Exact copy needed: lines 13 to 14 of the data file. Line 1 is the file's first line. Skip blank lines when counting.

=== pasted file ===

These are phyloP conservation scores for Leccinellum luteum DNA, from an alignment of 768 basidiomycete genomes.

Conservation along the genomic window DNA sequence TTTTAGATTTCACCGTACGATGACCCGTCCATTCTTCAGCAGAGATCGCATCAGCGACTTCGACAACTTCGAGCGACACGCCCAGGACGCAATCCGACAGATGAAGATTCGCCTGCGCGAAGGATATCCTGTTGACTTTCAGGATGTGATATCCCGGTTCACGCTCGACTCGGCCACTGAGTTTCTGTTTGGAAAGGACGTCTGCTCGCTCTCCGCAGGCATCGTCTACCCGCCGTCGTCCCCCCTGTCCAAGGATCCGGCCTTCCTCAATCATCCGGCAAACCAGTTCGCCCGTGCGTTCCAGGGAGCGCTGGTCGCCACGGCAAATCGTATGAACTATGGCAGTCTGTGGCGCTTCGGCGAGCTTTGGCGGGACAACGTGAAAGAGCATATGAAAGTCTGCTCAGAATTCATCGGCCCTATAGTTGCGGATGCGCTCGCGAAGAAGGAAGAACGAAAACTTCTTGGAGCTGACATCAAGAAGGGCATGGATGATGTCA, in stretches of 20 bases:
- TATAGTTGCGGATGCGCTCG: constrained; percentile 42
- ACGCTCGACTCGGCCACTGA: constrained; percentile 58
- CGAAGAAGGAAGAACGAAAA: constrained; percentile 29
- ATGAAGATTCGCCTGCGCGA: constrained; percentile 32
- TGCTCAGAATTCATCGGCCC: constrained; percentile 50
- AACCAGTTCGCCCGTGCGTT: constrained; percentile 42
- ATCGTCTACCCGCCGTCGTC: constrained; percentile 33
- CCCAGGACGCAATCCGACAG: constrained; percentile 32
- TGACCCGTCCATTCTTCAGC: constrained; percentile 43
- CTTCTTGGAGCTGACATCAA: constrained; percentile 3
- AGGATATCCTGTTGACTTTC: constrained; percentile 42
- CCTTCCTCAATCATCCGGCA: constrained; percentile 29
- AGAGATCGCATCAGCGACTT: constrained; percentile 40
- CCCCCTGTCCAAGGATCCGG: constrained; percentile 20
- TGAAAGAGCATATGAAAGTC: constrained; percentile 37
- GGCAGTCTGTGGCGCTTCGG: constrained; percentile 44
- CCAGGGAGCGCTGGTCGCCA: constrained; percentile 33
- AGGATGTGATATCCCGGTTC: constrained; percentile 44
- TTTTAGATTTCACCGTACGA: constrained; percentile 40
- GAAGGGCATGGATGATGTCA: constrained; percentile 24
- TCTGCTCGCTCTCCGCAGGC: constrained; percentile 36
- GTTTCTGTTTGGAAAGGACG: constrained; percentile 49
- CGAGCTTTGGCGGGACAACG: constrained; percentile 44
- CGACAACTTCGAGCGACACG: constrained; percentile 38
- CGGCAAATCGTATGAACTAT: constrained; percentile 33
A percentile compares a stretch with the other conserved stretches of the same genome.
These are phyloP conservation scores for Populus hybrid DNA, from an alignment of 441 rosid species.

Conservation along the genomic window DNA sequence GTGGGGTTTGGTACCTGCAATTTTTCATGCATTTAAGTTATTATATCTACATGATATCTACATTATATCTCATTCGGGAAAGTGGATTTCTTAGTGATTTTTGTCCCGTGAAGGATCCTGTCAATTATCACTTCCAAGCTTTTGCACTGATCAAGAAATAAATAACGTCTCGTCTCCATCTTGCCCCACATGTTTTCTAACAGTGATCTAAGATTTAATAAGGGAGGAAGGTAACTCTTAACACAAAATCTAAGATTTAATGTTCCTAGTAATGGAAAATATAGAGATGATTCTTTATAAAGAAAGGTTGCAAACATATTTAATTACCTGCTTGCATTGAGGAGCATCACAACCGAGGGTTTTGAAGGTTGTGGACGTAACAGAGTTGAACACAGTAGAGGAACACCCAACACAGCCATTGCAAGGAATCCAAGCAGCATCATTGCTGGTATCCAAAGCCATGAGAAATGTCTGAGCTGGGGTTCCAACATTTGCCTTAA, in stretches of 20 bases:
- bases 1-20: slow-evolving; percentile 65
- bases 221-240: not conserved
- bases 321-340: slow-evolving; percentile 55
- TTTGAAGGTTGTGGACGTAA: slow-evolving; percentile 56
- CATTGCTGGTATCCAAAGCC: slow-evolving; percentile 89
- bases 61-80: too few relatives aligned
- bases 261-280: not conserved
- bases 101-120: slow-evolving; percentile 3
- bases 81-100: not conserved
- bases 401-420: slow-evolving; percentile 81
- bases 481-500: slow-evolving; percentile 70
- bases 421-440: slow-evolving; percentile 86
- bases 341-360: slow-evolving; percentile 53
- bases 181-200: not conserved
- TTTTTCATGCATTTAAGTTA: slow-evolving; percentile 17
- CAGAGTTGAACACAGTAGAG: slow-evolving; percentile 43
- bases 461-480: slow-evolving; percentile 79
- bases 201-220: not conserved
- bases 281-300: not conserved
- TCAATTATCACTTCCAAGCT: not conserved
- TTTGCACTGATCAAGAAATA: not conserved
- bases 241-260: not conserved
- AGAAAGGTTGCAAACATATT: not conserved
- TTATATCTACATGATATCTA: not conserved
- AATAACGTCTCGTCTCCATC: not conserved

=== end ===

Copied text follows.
- AGGATATCCTGTTGACTTTC: constrained; percentile 42
- CCTTCCTCAATCATCCGGCA: constrained; percentile 29